If there had been no crime, at least something extraordinary had taken place at the chateau; the impassible justice might have been convinced of it, as soon as he had stepped into the vestibule. The glass door leading to the garden was wide open, and three of the panes were shattered into a thousand pieces. The carpeting of waxed canvas between the doors had been torn up, and on the white marble slabs large drops of blood were visible. At the foot of the staircase was a stain larger than the rest, and upon the lowest step a splash hideous to behold.
Unfitted for such spectacles, or for the mission he had now to perform, M. Courtois became faint. Luckily, he borrowed from the idea of his official importance, an energy foreign to his character. The more difficult the preliminary examination of this affair seemed, the more determined he was to carry it on with dignity.
“Conduct us to the place where you saw the body,” said he to Bertaud. But Papa Plantat intervened.
“It would be wiser, I think,” he objected, “and more methodical, to begin by going through the house.”
“Perhaps—yes—true, that’s my own view,” said the mayor, grasping at the other’s counsel, as a drowning man clings to a plank. And he made all retire excepting the brigadier and the valet de chambre, the latter remaining to serve as guide. “Gendarmes,” cried he to the men guarding the gate, “see to it that no one goes out; prevent anybody from entering the house, and above all, let no one go into the garden.”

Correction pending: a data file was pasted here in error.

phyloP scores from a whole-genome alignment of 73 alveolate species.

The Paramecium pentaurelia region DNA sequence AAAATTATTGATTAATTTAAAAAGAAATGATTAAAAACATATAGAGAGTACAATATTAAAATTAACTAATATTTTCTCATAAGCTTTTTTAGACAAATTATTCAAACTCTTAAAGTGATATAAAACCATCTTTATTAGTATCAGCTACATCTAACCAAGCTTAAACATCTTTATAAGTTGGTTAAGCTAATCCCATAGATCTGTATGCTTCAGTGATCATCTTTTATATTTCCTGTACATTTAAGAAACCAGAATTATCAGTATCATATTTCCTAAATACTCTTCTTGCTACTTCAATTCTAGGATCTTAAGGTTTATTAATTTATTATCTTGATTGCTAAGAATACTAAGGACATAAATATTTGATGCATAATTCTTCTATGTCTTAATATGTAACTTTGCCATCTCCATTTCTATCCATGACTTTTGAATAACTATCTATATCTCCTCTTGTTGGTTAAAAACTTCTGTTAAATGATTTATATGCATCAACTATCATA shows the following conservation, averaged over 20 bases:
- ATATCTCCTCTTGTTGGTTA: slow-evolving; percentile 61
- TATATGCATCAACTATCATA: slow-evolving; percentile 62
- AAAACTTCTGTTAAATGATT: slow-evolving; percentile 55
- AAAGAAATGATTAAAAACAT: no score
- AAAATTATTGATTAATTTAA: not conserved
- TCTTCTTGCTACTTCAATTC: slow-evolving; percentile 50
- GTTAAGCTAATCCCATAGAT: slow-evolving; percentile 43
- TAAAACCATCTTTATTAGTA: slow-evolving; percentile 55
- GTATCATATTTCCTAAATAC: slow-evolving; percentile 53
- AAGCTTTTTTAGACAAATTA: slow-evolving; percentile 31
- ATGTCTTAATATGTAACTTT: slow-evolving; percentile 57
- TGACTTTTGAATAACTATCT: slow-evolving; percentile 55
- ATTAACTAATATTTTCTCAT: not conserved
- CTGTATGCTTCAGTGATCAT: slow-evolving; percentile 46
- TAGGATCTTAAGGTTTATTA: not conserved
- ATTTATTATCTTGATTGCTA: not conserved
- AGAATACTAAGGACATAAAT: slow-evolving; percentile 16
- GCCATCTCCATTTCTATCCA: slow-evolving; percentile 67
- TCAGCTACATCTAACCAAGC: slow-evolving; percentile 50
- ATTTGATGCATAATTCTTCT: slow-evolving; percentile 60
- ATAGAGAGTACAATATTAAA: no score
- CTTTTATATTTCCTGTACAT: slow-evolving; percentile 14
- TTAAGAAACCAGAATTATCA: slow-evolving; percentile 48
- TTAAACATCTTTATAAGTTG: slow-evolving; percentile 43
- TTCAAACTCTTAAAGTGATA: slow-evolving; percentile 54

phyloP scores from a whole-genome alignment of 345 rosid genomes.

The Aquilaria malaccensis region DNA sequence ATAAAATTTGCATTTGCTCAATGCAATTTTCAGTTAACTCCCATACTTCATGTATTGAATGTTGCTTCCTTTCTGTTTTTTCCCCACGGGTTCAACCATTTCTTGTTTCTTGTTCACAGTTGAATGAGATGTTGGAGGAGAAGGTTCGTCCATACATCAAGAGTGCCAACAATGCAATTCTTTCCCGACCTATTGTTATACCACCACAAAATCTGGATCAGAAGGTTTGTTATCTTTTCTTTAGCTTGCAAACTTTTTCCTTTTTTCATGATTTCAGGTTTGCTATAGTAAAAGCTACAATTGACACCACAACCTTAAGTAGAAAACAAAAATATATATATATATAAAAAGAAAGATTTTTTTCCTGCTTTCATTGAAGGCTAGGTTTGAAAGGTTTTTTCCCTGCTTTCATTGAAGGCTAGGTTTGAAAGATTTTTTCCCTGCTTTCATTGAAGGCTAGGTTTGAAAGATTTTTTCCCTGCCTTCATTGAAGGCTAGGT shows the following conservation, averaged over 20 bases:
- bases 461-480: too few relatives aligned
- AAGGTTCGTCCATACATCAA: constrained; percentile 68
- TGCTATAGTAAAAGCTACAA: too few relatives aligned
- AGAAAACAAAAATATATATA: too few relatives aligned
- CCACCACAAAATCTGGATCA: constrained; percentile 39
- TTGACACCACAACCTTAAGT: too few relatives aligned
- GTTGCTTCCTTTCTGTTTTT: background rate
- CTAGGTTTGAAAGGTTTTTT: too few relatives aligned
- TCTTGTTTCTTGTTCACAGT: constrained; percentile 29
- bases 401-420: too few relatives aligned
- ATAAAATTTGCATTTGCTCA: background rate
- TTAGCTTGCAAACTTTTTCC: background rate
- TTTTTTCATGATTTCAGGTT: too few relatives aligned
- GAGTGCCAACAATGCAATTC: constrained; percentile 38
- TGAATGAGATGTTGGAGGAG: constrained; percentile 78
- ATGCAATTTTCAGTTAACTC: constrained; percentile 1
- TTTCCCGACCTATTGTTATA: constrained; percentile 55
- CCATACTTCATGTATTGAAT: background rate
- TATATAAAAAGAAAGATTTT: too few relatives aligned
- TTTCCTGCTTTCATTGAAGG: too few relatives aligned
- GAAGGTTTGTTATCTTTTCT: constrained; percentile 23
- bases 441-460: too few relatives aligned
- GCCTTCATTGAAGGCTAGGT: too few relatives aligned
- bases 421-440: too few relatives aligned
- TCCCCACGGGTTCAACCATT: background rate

Then they ascended the staircase. Drops of blood were sprinkled all along the stairs. There was also blood on the baluster, and M. Courtois perceived, with horror, that his hands were stained.
When they had reached the first landing-stage, the mayor said to the valet de chambre:
“Tell me, my friend, did your master and mistress occupy the same chamber?”
“And where is their chamber?”
As he spoke, the valet de chambre staggered back terrified, and pointed to a door, the upper panel of which betrayed the imprint of a bloody hand. Drops of perspiration overspread the poor mayor’s forehead he too was terrified, and could hardly keep on his feet. Alas, authority brings with it terrible obligations! The brigadier, an old soldier of the Crimea, visibly moved, hesitated.
M. Plantat alone, as tranquil as if he were in his garden, retained his coolness, and looked around upon the others.
“We must decide,” said he.
He entered the room; the rest followed.
There was nothing unusual in the apartment; it was a boudoir hung in blue satin, furnished with a couch and four arm-chairs, covered also with blue satin. One of the chairs was overturned.
They passed on to the bed-chamber.
A frightful disorder appeared in this room. There was not an article of furniture, not an ornament, which did not betray that a terrible, enraged and merciless struggle had taken place between the assassins and their victims. In the middle of the chamber a small table was overturned, and all about it were scattered lumps of sugar, vermilion cups, and pieces of porcelain.